October 1396. Attending the marriage of Richard II, King of England, Joanna of Navarre encounters Henry Bolingbroke, the Earl of Derby.
Their attraction is immediate and mutual, despite Joanna's marriage to the much older John, Duke of Brittany.
Several years later, Henry has been crowned King of England having overthrown the tyrannical Richard, and the recently widowed Joanna is surprised to receive a proposal of marriage from him. To accept means losing her sons, and abandoning her Regency of Brittany, but unable to discard her still-strong feelings for Henry, Joanna reluctantly agrees.
However, life in England is not what Joanna had expected. Accustomed to having her previous husband's ear, and a say in matters of policy, she is shocked to find herself shut out of politics and regarded by many as an enemy for her Breton heritage.
Henry is distracted by rebellions from all corners of the country, and the repeated attempts upon his life lead him to suspect everyone - even his wife.
Both are too proud to confront the distance that is growing between them, Alone, and with no one to confide in, can Joanna overcome her pride and make amends with her husband? And if the two reconcile, can Henry maintain his hold upon the Crown and establish himself as rightful King?
The Queen's Choice by Anne O'Brien is published by Mira Books on 14th January 2016, in hardback.
As a fan of historical fiction, I was excited to start this book that covers a period of history that I am not familiar with. This book details the marriage of Joanna, Duchess of Britanny and Henry IV of England which slightly before the period I usually read in, that of Henry VIII and Elizabeth I,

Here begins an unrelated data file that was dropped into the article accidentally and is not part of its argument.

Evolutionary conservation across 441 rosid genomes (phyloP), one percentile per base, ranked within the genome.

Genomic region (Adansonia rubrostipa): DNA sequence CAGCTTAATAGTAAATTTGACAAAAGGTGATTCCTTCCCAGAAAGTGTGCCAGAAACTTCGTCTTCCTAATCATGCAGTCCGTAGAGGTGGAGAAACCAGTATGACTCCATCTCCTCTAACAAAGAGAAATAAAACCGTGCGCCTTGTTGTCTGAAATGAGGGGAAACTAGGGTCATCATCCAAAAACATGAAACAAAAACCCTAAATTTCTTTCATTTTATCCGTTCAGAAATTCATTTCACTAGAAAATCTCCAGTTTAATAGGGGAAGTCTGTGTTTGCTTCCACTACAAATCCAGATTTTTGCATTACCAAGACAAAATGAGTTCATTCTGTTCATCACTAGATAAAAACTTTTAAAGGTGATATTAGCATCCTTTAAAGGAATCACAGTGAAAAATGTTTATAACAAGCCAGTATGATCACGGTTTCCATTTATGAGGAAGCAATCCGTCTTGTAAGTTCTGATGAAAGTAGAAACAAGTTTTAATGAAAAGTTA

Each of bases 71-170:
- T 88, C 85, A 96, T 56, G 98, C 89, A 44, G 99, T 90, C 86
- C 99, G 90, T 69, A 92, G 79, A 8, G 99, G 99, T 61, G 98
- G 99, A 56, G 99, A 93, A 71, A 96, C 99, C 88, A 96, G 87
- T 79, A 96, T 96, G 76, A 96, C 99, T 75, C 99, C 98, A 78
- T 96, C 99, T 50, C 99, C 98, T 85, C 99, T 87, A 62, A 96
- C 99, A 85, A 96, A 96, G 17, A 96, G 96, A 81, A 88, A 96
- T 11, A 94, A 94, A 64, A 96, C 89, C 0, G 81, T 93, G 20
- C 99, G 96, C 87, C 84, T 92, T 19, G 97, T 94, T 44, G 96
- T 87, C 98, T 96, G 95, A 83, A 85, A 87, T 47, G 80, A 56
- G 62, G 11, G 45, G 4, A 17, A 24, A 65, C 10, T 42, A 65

Joanna is the daughter of the King of Navarre and though her father arranged her marriage to John, Duke of Brittany, who is several years older than her, she is happy and content enough in her life which is outwardly successful with a respectable marriage and plenty of children to carry on the family name, However, into her calm, ordered erupts Henry Duke of Lancaster (who will eventually go on to be King Henry IV) and all of a sudden, Joanna's ordered world is turned upside down when she realises that she has fallen in love for the first time in her life.
This is not a fast paced story, but that does not mean that it is not interesting. It is enlightening as to how a woman in history was not necessarily free to follow her heart, and at times, could be at the mercy of men's desires or whims, even if she was the Queen of England. The reader is fully immersed in a first person narrative of Joanna's life and state of mind as she tries to work out how to live her life, balanced between what she desires and her public duties. And although the novel is historical, it shows that Joanna was a woman who was ahead of her time as she was not content to be just a passive participant in Royal life. The descriptions of Joanna's inner torment as she tries to navigate the treacherous corridors of power in the English Court are vivid and intimate.
This is a fascinating read, filled with glorious historical detail which really transports the reader into such a different period of time. The book was an absolute pleasure to read, and I highly recommend it. I will be looking to read more of this author's work.
Thanks to Louise for such a great and detailed review, also many thanks to Sophie from ed Public Relations who sent the copy of The Queen's Choice for review.
Leaving teaching - but not her love of History - Anne turned to novel writing and her passion for giving voice to the oft forgotten women of the medieval era was born.
Today Anne lives in an eighteenth-century cottage in Herefordshire, an area steeped in history and full of inspiration for her work.
Visit Anne online at www.anneobrienbooks.com
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